Ensure that as a technical leader that you’re facilitating early and often with executive management in terms that are actionable. One of the many benefits of the Financial Services Sector Cybersecurity Profile is its ability to translate complex compliance and cybersecurity terms into actionable information that leadership can act on.

Align Risk and Compliance Teams

A critical element of the Profile is a risk assessment. Ensure that your risk teams and compliance teams are aligned and in sync especially around the adoption of this process. Often that requires exploring tools to enable that alignment including single-pane-of-glass solutions that allow risk and compliance teams to work within the same platform side by side.

Approach the Profile with a Continuous Assessment Mindset

The Profile is most effective when organizations approach it as a living process, not a static or periodic method to hit 80% of compliance requirements. For some organizations, that can mean a change in solutions. Most GRC solutions today are designed for periodic assessments, not the continuous approach that gold-standard frameworks like the Profile suggest. As a result, the adoption of the profile can be a watershed moment for your organization towards making the shift to an integrated risk management approach to cybersecurity program management.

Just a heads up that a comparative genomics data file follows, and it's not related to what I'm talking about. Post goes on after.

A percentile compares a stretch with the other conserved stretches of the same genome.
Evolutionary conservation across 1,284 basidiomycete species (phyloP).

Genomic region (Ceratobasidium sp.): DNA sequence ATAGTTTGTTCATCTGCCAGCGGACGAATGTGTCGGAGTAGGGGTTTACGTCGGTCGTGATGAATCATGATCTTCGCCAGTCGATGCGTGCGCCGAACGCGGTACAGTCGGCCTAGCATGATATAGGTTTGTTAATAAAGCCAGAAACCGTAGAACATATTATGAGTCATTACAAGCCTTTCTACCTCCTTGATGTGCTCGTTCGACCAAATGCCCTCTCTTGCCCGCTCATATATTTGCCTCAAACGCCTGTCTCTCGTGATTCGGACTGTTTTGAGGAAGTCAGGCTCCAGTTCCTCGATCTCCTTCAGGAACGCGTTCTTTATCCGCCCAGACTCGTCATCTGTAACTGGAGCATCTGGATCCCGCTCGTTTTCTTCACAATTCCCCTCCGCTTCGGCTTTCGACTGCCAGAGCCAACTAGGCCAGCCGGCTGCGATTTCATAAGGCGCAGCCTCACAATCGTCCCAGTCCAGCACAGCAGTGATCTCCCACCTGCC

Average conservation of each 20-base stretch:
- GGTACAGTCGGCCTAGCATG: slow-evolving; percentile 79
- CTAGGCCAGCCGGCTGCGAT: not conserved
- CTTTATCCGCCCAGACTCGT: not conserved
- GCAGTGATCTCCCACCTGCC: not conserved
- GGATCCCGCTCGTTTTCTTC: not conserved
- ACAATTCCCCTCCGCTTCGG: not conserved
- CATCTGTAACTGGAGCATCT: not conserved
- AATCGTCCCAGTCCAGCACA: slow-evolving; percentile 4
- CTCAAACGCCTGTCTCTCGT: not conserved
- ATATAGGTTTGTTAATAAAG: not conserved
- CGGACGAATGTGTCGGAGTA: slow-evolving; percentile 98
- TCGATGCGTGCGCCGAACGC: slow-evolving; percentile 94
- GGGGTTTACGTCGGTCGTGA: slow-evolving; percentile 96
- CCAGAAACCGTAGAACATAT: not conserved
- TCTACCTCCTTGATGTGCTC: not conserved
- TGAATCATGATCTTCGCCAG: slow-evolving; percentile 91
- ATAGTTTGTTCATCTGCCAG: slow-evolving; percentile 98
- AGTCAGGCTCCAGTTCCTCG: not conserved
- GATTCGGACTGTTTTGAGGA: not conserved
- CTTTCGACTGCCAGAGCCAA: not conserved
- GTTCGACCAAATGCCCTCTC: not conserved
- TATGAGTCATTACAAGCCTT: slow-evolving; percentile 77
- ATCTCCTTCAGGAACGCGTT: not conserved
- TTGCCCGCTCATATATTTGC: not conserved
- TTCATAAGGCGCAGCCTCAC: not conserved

What Not Do When Adopting the Financial Sector Cybersecurity Framework Profile

Prioritize the Profile Over Regulations and Standards

While the Profile can help streamline the compliance process by harmonizing multiple standards, ensure that you approach adopting the Profile as a means to increase efficiency for your organization. While many regulatory frameworks do have commonalities and that’s where the Profile is of value, ensure that your organization is meeting all the necessary requirements for each standard. The Profile is often referred to as the 80% solution – ensure your organization is meeting that remaining 20% of standards and regulations.